Thank You for Hearing Me: The Definitive Sinéad O'Connor Discography

“The Moorlough Shore”

Traditional, arranged by Sinéad O'Connor/Dónal Lunny/B. Alexander/Alan Branch/Kieran Kiely/O'Neill/A. Maxwell

(Source: Sean-Nós Nua)

4 versions

5:27

Sean-Nós Nua album
Nettwerk Presents the Songs of Sinéad O'Connor promo compilation

5:41

live at Vicar Street, Dublin

She Who Dwells in the Secret Place of the Most High Shall Abide Under the Shadow of the Almighty album

5:27

music video

Goodnight, Thank You, You've Been a Lovely Audience DVD

2:22

documentary

Lyrics

(Source: Sean-Nós Nua)

Your hills and dales and flowery values that lie near the Moorlough Shore,
Your vines that blow by Bordons Grove, will I ever see you more?
Where the primrose blows and the violet grows,
Where the trout and salmon play,
With my line and hook, delight I took to spend my youthful days.
Last night I went to see my love and to hear what she might say,
To see if she'd take pity on me, lest I might go away.
She said, "I loved an Irish lad and he was my only joy,
And ever since I saw his face, I've loved that soldier boy."
"Perhaps your soldier lad is lost, sailing over the sea of main,
Or perhaps he's gone with some other one. You may never see him again."
"Well, if my Irish lad is lost, he's the one I do adore,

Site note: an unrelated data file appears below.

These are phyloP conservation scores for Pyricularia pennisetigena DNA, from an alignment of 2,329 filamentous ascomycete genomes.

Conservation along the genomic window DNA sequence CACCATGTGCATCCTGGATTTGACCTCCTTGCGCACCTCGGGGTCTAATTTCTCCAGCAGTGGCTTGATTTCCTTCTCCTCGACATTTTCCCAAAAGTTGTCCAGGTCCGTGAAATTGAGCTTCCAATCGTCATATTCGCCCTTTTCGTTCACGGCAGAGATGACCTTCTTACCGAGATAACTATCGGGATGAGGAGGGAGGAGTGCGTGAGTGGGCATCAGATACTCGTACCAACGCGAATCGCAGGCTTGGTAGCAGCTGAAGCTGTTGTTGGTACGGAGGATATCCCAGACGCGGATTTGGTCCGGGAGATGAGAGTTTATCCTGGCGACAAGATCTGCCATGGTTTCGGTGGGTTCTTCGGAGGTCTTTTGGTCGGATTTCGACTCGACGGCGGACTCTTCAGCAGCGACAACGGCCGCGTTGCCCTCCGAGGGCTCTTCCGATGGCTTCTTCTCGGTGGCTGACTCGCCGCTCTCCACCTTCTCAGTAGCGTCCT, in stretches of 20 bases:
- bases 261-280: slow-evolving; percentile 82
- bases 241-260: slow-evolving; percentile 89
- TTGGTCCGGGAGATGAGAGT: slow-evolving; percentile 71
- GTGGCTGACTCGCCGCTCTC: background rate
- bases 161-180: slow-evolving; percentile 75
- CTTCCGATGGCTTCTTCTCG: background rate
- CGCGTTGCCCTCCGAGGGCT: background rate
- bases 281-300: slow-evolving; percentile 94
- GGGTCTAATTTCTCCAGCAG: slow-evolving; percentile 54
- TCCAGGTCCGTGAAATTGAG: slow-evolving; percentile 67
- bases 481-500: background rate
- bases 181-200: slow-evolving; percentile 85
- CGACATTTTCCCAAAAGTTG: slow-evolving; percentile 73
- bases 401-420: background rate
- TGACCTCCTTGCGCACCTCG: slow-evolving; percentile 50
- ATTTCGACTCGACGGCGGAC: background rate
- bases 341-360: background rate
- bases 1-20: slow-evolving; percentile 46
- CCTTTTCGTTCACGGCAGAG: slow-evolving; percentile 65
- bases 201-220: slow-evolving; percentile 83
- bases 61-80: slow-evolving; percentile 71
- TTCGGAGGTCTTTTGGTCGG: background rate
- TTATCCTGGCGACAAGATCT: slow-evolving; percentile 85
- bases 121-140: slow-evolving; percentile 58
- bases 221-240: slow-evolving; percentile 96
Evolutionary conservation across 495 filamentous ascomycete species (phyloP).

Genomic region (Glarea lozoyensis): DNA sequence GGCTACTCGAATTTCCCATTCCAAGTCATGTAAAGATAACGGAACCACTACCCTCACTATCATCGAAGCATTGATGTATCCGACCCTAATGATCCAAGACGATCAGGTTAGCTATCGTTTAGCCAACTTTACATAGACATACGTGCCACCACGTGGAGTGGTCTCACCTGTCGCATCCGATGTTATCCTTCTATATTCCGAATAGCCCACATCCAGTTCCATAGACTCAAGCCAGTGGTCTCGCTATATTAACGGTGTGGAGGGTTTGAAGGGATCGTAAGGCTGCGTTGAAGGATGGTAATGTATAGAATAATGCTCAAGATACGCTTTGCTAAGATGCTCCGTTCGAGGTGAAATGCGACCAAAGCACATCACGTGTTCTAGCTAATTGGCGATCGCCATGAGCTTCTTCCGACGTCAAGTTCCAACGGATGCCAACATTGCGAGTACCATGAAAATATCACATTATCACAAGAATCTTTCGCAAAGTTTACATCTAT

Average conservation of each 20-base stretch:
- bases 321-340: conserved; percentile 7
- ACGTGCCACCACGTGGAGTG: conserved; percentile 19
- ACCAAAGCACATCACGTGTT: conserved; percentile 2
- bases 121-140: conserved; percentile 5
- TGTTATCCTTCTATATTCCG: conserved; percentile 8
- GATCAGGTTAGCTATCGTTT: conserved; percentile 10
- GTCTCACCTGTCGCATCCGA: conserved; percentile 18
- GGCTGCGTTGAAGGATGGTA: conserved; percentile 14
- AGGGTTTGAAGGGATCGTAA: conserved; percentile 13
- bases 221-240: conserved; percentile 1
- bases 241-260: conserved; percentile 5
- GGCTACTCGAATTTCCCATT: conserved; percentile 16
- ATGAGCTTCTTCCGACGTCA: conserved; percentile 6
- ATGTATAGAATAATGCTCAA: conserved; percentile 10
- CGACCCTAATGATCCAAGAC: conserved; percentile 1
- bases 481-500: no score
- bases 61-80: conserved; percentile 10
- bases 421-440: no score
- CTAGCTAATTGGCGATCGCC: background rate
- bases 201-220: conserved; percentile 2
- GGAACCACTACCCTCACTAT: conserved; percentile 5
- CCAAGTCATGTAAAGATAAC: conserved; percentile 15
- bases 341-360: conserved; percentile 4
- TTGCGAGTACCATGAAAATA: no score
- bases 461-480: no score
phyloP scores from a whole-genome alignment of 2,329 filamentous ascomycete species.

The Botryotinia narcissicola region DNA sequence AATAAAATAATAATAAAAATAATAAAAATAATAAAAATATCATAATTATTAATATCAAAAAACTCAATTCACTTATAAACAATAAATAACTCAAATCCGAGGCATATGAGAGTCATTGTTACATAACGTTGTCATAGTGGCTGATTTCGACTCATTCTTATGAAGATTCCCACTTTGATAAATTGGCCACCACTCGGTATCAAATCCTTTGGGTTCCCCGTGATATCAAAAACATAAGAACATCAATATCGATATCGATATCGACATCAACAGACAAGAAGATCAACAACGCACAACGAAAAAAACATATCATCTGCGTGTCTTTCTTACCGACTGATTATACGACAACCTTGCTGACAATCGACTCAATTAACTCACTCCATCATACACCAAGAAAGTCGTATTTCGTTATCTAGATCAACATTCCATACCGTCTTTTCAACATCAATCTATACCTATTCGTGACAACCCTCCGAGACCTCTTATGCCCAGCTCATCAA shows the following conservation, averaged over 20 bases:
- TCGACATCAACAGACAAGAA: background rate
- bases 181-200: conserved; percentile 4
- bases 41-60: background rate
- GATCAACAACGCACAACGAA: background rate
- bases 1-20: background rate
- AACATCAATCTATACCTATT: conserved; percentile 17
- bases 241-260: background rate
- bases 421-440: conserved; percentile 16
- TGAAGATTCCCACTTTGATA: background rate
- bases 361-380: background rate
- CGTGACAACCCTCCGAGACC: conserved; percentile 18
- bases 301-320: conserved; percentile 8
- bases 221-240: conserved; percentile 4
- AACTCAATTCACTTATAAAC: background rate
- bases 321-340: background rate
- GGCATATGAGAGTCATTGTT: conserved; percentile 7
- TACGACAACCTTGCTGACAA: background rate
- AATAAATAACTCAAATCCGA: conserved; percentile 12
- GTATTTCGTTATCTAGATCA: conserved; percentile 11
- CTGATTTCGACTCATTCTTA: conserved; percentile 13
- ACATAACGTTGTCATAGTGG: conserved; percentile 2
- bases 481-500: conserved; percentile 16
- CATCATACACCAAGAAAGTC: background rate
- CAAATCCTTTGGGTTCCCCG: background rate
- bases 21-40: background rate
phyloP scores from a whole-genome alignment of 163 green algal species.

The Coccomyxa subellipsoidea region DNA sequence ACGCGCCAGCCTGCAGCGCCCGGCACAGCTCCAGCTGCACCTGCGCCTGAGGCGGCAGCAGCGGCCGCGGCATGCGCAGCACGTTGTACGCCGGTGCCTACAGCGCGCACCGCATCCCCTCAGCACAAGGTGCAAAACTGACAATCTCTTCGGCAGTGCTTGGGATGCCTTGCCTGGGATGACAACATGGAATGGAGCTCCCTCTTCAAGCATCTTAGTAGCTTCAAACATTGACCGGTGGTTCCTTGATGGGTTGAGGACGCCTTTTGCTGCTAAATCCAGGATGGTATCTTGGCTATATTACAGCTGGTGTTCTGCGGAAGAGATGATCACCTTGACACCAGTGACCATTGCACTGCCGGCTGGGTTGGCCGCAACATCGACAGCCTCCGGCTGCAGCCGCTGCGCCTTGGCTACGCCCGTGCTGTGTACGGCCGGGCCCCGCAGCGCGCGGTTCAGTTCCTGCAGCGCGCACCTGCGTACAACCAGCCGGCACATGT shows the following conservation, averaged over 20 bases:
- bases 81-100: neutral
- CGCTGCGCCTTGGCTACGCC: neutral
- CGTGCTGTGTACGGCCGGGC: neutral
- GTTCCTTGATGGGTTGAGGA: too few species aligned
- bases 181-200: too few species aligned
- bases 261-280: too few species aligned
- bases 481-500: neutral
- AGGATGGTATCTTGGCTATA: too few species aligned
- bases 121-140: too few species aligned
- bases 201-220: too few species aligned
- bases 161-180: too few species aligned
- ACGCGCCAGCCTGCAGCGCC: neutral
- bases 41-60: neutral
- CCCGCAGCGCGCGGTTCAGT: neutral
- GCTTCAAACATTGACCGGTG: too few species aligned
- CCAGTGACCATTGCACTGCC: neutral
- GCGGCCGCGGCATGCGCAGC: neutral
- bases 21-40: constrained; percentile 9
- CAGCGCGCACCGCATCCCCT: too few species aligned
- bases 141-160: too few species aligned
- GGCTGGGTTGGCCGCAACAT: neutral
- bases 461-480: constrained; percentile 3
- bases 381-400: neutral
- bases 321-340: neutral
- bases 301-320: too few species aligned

And seven years I will wait for him by the banks of the Moorlough Shore."
Farewell to Sinclair's Castle ground, farewell to the foggy hill
Where the linen webs lie bleaching silk and the bawdeen stream runs still.
Near there I spent my youthful days, but alas, they are no more,
For cruelty has banished me far away from the Moorlough Shore.

Notes

Liner notes

The Moorlough Shore is one of my favourite songs of all time. I first heard it seven or so years ago on a "Say Discs" compilation which had an old man singing it sean-nõs. It seems to me a song which tells a story of impulsiveness and impatience, and the sorrow which can be caused by running away from one's problems. A young man doesn't get what he wants and is not prepared to wait. He leaves because the woman he loves won't go out with him straight away but says he has to wait seven years in case her husband should return alive from wherever he is at war. He runs away from his grief and her test of him and in consequence his old age is full of loneliness and longing for his home. The song really advises, that in life, it's better to face one's losses and grief when they happen, than to run away from them and regret running when it's too late to stop.

Sinéad O'Connor (Source: Sean-Nós Nua)

Musicians

(Source: Sean-Nós Nua)

Sinéad O'Connor vocals
Abdullah Chhadeh quanun
Nick Coplowe Hammond
Pete Lockett percussion
Dónal Lunny acoustic guitar, bouzouki, keyboard, bodhrán, bodhrán bass
Kieran Kelly whistle
Skip McDonald electric guitar
Rob Ó Géibheannaigh flute, strings
Carlton "Bubblers" Ogilvie drums, bass, piano
Bernard O'Neill acoustic bass
Professor Stretch drum programming, bass programming
Sharon Shannon accordion
Steve Wickham fiddle, mandolin, banjo

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Questions, comments, or corrections? Email me at jason@thankyouforhearingme.com.